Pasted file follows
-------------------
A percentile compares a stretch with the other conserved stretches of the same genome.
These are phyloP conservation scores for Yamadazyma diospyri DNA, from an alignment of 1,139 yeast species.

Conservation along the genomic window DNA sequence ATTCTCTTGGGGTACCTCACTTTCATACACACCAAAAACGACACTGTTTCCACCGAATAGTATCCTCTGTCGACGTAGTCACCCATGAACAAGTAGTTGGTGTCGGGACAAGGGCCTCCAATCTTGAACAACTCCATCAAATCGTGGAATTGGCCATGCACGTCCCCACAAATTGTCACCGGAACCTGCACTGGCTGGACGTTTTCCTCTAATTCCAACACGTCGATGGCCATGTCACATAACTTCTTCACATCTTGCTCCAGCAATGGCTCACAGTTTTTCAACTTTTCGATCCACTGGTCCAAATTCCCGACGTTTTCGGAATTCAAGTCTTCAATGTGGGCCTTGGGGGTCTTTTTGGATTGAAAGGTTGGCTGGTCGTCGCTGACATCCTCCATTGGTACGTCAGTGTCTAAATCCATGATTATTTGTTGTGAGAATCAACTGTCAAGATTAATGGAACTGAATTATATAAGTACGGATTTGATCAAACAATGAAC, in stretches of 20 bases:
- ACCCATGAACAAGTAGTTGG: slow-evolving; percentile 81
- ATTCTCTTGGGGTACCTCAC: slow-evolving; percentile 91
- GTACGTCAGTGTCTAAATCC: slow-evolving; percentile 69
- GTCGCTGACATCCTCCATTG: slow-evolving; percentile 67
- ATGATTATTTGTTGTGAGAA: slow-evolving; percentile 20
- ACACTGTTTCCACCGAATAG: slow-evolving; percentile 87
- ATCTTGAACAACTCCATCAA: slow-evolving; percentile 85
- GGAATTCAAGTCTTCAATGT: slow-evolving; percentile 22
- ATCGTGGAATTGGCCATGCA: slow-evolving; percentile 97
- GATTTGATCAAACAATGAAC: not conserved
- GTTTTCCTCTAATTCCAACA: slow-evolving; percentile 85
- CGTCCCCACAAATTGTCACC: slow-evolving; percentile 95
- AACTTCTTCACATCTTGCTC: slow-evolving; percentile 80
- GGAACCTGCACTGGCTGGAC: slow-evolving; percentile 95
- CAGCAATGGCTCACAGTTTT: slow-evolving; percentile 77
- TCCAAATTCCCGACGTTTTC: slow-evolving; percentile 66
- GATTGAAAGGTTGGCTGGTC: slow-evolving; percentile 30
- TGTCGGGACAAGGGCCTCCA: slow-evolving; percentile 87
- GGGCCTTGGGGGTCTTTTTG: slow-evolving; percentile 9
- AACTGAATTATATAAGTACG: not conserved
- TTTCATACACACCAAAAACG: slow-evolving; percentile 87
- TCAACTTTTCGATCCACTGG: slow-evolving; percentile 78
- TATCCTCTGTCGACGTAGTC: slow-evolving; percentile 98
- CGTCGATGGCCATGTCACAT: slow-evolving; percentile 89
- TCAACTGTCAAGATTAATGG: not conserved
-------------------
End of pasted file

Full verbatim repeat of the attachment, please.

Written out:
A percentile compares a stretch with the other conserved stretches of the same genome.
These are phyloP conservation scores for Yamadazyma diospyri DNA, from an alignment of 1,139 yeast species.

Conservation along the genomic window DNA sequence ATTCTCTTGGGGTACCTCACTTTCATACACACCAAAAACGACACTGTTTCCACCGAATAGTATCCTCTGTCGACGTAGTCACCCATGAACAAGTAGTTGGTGTCGGGACAAGGGCCTCCAATCTTGAACAACTCCATCAAATCGTGGAATTGGCCATGCACGTCCCCACAAATTGTCACCGGAACCTGCACTGGCTGGACGTTTTCCTCTAATTCCAACACGTCGATGGCCATGTCACATAACTTCTTCACATCTTGCTCCAGCAATGGCTCACAGTTTTTCAACTTTTCGATCCACTGGTCCAAATTCCCGACGTTTTCGGAATTCAAGTCTTCAATGTGGGCCTTGGGGGTCTTTTTGGATTGAAAGGTTGGCTGGTCGTCGCTGACATCCTCCATTGGTACGTCAGTGTCTAAATCCATGATTATTTGTTGTGAGAATCAACTGTCAAGATTAATGGAACTGAATTATATAAGTACGGATTTGATCAAACAATGAAC, in stretches of 20 bases:
- ACCCATGAACAAGTAGTTGG: slow-evolving; percentile 81
- ATTCTCTTGGGGTACCTCAC: slow-evolving; percentile 91
- GTACGTCAGTGTCTAAATCC: slow-evolving; percentile 69
- GTCGCTGACATCCTCCATTG: slow-evolving; percentile 67
- ATGATTATTTGTTGTGAGAA: slow-evolving; percentile 20
- ACACTGTTTCCACCGAATAG: slow-evolving; percentile 87
- ATCTTGAACAACTCCATCAA: slow-evolving; percentile 85
- GGAATTCAAGTCTTCAATGT: slow-evolving; percentile 22
- ATCGTGGAATTGGCCATGCA: slow-evolving; percentile 97
- GATTTGATCAAACAATGAAC: not conserved
- GTTTTCCTCTAATTCCAACA: slow-evolving; percentile 85
- CGTCCCCACAAATTGTCACC: slow-evolving; percentile 95
- AACTTCTTCACATCTTGCTC: slow-evolving; percentile 80
- GGAACCTGCACTGGCTGGAC: slow-evolving; percentile 95
- CAGCAATGGCTCACAGTTTT: slow-evolving; percentile 77
- TCCAAATTCCCGACGTTTTC: slow-evolving; percentile 66
- GATTGAAAGGTTGGCTGGTC: slow-evolving; percentile 30
- TGTCGGGACAAGGGCCTCCA: slow-evolving; percentile 87
- GGGCCTTGGGGGTCTTTTTG: slow-evolving; percentile 9
- AACTGAATTATATAAGTACG: not conserved
- TTTCATACACACCAAAAACG: slow-evolving; percentile 87
- TCAACTTTTCGATCCACTGG: slow-evolving; percentile 78
- TATCCTCTGTCGACGTAGTC: slow-evolving; percentile 98
- CGTCGATGGCCATGTCACAT: slow-evolving; percentile 89
- TCAACTGTCAAGATTAATGG: not conserved